The image depicts two million plastic beverage bottles, the number uses in the US every five minutes.
This a frightening image of the waste and pollution. Now imagination the number of beverage bottles used globally in 5 minutes.
Chris Jordan, 2007 60×120″
Metro Vancouver recently held some sustainability breakfast meetings. One of the topics discussed concerned bottled water: why we should ban it, how to wean schools off it and what constitutes “pure” drinking water.
The meetings raised raised many points which can not all be adequately be summed up in this post, but here are a few highlights:
- Vancouver water is some of the cleanest in the world, and most affordable thanks to the use of gravity to pump it from North Shore reservoirs to the faucets of Metro Vancouver;
- Occasional turbidity is more a PR headache, but poses no real health risks;
- Schools budgets are partly funded by drink suppliers like Coca-Cola, whose vending machines line school hallways. The greatest challenge is to wean kids off bottles using drinking fountains, or other re-usable containers;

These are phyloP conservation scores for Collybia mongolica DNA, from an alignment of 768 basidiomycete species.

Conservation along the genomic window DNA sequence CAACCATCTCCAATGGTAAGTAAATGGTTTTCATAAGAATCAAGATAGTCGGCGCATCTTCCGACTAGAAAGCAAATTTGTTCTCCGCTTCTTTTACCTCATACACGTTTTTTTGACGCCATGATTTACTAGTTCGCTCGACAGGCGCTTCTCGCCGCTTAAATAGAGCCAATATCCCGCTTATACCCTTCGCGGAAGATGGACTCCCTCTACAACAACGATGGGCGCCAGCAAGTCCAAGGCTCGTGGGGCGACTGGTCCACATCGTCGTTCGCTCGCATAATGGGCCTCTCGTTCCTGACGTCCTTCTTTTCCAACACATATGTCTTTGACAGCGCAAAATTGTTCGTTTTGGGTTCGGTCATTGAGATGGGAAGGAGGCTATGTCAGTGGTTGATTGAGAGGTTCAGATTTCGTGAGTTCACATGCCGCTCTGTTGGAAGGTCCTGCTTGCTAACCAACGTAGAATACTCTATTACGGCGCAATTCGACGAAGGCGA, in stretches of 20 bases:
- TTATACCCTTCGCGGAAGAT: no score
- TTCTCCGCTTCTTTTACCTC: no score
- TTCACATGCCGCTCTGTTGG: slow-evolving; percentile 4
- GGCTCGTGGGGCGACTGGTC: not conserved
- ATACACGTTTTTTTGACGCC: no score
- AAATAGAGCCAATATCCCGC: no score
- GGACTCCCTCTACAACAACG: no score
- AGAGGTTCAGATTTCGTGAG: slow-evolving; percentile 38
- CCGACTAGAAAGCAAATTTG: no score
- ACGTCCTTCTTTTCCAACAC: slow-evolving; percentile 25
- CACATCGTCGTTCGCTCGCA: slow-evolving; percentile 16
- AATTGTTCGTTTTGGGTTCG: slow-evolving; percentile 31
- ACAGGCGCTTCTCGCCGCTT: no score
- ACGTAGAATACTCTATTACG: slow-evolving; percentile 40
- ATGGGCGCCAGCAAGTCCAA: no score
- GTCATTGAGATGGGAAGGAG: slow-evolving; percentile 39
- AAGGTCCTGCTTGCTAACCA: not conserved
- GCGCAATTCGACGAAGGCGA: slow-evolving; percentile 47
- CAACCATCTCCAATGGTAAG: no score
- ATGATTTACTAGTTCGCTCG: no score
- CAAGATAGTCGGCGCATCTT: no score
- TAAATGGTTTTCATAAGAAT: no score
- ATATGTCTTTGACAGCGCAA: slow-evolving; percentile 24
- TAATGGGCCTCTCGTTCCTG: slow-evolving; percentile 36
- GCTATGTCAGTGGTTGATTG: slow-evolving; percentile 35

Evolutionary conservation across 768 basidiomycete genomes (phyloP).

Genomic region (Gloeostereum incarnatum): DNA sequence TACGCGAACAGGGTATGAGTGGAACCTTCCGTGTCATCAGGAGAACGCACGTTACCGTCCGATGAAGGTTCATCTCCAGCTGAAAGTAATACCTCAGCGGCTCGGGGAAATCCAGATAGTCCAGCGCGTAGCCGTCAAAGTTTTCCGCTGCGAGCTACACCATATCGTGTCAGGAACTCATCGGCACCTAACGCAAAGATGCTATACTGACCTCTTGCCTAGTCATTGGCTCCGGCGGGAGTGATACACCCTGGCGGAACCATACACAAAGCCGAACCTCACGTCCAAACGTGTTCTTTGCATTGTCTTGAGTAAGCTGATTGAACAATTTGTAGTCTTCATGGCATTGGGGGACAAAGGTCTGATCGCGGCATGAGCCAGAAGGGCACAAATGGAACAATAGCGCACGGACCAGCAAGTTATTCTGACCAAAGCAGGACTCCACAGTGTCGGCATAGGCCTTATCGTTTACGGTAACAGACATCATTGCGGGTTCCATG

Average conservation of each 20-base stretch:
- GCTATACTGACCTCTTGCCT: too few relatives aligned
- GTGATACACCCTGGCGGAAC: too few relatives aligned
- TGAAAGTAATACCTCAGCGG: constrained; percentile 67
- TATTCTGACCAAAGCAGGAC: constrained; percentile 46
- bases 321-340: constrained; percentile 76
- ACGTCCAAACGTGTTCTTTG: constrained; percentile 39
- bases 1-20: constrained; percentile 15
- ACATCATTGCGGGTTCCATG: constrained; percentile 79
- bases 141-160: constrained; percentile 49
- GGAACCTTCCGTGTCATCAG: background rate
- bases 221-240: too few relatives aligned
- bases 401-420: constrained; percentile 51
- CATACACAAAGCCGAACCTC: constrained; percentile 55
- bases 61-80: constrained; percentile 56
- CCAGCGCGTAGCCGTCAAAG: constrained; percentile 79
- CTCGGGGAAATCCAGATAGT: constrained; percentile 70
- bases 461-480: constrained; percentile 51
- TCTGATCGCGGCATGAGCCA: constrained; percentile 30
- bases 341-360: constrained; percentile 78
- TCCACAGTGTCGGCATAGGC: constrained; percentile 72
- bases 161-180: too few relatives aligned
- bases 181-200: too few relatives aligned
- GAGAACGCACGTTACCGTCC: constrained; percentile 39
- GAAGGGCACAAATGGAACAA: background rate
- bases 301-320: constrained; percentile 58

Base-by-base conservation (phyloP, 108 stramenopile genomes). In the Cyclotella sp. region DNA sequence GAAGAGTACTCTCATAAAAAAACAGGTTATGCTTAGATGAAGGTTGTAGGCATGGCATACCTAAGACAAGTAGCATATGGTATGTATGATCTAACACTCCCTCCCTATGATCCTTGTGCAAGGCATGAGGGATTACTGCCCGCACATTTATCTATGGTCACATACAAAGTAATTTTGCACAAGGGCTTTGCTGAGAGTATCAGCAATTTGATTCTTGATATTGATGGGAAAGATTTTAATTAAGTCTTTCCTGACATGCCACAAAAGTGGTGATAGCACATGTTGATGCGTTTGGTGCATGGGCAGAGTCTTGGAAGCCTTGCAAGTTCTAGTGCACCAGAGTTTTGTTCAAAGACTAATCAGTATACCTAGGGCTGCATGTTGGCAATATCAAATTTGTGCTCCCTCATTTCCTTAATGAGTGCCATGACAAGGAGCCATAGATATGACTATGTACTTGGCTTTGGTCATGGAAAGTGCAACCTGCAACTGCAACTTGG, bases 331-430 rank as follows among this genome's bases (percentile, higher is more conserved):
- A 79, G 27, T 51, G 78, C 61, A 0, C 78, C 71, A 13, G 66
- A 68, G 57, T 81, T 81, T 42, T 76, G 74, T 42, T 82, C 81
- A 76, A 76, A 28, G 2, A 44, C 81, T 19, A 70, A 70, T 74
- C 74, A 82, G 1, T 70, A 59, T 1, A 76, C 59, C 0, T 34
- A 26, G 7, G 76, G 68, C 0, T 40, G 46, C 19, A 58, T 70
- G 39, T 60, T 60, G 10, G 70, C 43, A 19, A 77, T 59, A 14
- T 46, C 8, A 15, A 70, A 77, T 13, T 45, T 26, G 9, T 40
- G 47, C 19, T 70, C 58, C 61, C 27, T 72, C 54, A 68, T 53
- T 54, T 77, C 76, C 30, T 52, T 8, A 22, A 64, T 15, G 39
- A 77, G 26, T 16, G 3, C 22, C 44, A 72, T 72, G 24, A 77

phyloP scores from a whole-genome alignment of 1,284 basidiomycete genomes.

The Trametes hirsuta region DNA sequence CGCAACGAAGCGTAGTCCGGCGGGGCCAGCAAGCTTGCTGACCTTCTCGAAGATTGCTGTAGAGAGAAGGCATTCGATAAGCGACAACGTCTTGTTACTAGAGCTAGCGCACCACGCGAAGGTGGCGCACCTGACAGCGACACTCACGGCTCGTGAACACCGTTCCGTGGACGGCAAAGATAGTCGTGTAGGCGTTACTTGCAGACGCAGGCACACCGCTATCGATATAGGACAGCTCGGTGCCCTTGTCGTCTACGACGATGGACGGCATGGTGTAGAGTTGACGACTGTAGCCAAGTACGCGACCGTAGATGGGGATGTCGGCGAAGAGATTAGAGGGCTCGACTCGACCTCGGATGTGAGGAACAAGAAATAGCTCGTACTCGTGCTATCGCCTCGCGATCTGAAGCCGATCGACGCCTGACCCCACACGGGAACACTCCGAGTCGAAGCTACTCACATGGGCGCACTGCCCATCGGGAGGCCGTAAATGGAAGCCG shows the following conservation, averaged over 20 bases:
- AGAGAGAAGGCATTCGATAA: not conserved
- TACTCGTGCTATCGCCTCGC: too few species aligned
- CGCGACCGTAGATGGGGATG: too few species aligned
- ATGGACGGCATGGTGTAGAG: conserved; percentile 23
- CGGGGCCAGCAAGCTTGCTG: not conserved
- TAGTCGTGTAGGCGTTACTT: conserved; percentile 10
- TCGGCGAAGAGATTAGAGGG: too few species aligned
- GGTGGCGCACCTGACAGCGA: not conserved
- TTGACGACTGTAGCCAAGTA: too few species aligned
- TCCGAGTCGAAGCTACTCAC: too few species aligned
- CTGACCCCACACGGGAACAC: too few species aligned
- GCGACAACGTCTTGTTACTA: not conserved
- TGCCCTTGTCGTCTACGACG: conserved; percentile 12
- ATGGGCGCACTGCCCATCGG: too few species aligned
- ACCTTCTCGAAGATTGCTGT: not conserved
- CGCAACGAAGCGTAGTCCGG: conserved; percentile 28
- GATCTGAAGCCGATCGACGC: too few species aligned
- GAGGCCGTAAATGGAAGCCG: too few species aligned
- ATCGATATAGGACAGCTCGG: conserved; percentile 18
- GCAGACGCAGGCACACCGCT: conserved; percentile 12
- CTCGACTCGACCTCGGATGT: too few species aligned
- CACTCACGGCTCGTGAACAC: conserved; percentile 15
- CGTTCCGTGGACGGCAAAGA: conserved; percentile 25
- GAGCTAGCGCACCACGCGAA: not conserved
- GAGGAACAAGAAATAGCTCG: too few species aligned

- Drinking fountains and rusty tasting water is a problem, which can and will be resolved although it will be costly;
- Hazardous levels of Nitrates are often in bottled water from around the world, especially in Asia;
- Canada does not require labels to disclose the amounts of chemicals in each bottle, whereas, both Europe and the US have mandated this requirement;
- Only 65% of plastic bottles are recycled. 35% wind up in landfills. 10,000 empty plastic water bottles equals one barrel of oil; and
- The manufacture of plastic bottles generates 100 times the toxic emissions that are produced in the manufacturing of glass bottles.
Metro Vancouver in conjunction with municipalities and various agencies are working on solutions to these challenges. For now you can make a conscious choice to pledge to drink only tap water whenever possible.